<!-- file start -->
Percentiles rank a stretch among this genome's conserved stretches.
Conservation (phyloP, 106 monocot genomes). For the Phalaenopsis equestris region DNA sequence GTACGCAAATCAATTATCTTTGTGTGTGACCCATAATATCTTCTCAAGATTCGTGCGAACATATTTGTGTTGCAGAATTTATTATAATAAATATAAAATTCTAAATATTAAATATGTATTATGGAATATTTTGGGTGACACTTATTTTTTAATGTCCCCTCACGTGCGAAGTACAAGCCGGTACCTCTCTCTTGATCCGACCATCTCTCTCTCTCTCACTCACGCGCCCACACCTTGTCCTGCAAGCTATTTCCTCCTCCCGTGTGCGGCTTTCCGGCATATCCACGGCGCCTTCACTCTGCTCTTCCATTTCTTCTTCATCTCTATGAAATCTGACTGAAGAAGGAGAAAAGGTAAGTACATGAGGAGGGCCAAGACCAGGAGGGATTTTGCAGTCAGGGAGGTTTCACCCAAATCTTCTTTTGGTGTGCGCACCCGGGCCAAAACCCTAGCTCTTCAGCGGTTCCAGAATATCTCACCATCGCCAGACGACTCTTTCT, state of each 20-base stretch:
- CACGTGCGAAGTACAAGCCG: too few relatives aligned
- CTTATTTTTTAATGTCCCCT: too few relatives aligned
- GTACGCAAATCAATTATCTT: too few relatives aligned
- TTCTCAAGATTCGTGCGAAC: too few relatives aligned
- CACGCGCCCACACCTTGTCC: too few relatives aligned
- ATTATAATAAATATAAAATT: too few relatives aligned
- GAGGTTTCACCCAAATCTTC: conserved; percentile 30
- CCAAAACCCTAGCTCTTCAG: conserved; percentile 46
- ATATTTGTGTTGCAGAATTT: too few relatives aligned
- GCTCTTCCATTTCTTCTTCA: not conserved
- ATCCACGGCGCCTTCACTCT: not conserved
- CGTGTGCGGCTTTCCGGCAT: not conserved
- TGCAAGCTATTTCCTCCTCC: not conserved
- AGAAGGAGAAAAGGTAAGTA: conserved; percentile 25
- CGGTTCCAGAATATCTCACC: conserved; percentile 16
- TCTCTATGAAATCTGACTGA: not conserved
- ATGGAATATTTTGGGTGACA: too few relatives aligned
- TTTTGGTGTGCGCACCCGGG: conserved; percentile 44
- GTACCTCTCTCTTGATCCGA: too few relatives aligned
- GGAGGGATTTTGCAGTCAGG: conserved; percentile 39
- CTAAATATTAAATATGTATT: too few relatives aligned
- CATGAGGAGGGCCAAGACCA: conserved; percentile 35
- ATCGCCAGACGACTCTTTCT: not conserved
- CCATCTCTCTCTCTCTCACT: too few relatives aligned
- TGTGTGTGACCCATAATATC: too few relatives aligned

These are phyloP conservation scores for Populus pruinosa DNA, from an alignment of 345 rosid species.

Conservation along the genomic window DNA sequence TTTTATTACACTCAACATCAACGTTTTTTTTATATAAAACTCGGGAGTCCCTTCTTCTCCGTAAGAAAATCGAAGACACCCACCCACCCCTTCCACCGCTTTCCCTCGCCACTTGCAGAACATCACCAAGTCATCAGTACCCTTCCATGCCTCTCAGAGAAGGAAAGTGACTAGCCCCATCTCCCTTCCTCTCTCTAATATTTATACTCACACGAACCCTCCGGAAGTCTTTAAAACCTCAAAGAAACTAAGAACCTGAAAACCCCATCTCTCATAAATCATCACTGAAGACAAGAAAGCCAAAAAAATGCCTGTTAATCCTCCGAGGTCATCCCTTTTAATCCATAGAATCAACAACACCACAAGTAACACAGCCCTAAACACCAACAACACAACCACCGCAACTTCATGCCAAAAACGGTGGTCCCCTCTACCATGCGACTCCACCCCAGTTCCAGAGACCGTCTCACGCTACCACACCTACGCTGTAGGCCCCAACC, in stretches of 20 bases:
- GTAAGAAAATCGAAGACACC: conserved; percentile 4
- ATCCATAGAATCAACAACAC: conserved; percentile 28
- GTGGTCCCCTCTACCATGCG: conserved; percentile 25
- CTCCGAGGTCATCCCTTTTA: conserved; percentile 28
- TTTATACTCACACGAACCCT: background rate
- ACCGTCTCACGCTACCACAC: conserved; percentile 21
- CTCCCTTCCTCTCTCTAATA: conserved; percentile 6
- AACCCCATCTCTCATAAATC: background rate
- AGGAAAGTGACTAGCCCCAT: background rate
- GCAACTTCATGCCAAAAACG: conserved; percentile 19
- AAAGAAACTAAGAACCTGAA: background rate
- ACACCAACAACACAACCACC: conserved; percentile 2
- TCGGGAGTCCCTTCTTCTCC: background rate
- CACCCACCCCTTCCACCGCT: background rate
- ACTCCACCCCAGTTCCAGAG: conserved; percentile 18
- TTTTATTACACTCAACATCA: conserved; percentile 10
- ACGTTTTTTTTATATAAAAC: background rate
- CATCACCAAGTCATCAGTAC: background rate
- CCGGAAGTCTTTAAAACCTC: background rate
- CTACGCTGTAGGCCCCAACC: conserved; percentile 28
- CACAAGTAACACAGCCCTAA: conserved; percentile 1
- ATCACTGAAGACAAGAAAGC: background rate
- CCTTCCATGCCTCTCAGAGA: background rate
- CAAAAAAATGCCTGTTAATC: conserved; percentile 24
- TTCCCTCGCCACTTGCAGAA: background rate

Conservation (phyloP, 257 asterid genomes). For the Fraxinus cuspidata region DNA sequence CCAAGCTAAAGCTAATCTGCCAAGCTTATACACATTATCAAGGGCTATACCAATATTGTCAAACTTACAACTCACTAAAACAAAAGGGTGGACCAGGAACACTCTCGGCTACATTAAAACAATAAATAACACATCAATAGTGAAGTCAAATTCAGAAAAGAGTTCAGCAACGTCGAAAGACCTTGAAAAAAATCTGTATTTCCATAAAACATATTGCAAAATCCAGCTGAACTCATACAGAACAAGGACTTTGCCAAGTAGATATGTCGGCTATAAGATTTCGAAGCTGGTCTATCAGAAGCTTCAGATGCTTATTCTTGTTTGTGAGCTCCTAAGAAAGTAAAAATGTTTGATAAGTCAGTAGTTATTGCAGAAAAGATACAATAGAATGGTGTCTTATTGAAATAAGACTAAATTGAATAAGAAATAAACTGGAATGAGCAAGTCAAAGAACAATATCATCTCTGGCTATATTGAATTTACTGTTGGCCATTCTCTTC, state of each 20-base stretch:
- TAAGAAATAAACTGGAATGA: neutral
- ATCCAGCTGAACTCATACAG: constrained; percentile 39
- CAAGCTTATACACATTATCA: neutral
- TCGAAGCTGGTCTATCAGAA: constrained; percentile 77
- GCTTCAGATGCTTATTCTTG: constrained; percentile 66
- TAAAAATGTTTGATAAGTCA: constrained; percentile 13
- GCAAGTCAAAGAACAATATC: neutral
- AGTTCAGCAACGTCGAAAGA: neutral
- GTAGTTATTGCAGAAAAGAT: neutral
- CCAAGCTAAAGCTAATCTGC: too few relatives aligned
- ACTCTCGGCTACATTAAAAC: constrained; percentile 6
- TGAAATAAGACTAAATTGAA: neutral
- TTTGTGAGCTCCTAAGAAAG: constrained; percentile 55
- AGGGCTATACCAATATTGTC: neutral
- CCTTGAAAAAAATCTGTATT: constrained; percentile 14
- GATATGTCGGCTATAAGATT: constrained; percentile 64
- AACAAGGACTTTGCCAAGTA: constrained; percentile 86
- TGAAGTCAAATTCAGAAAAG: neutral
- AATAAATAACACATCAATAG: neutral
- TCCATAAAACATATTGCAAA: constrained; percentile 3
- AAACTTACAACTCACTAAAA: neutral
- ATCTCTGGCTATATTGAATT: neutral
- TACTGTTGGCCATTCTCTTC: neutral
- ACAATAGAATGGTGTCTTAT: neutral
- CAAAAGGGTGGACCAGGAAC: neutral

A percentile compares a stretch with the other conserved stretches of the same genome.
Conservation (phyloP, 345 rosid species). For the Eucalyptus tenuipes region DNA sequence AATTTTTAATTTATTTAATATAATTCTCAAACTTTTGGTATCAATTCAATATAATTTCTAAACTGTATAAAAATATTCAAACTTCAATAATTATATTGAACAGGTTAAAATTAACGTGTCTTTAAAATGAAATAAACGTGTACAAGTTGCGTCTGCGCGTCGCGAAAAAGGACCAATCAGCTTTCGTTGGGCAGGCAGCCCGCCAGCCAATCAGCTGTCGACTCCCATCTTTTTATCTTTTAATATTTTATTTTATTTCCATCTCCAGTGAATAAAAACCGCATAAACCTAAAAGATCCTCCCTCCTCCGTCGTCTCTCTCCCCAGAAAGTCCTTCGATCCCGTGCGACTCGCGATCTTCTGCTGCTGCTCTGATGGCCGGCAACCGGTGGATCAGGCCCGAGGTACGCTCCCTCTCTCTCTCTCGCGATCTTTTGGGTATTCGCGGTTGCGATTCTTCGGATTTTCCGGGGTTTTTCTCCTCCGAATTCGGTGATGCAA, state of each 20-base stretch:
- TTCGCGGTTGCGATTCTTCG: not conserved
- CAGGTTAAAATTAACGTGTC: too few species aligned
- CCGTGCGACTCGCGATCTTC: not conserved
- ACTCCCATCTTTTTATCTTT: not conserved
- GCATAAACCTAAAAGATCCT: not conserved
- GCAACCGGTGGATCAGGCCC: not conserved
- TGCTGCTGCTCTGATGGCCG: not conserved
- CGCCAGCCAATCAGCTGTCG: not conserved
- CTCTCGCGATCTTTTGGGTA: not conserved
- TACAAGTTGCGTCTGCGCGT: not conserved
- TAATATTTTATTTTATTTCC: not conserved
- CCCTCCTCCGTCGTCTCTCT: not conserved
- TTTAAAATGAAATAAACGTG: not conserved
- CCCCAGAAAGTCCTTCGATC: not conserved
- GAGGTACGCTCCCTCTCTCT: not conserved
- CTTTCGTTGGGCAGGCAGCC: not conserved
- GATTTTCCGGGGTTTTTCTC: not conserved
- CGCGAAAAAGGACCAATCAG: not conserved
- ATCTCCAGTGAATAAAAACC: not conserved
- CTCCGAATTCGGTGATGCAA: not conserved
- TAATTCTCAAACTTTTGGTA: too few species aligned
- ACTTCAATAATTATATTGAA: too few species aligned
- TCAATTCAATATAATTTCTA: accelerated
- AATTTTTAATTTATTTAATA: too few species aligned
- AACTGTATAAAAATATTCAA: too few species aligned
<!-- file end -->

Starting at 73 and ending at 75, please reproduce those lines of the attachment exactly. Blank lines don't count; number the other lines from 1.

- TGAAGTCAAATTCAGAAAAG: neutral
- AATAAATAACACATCAATAG: neutral
- TCCATAAAACATATTGCAAA: constrained; percentile 3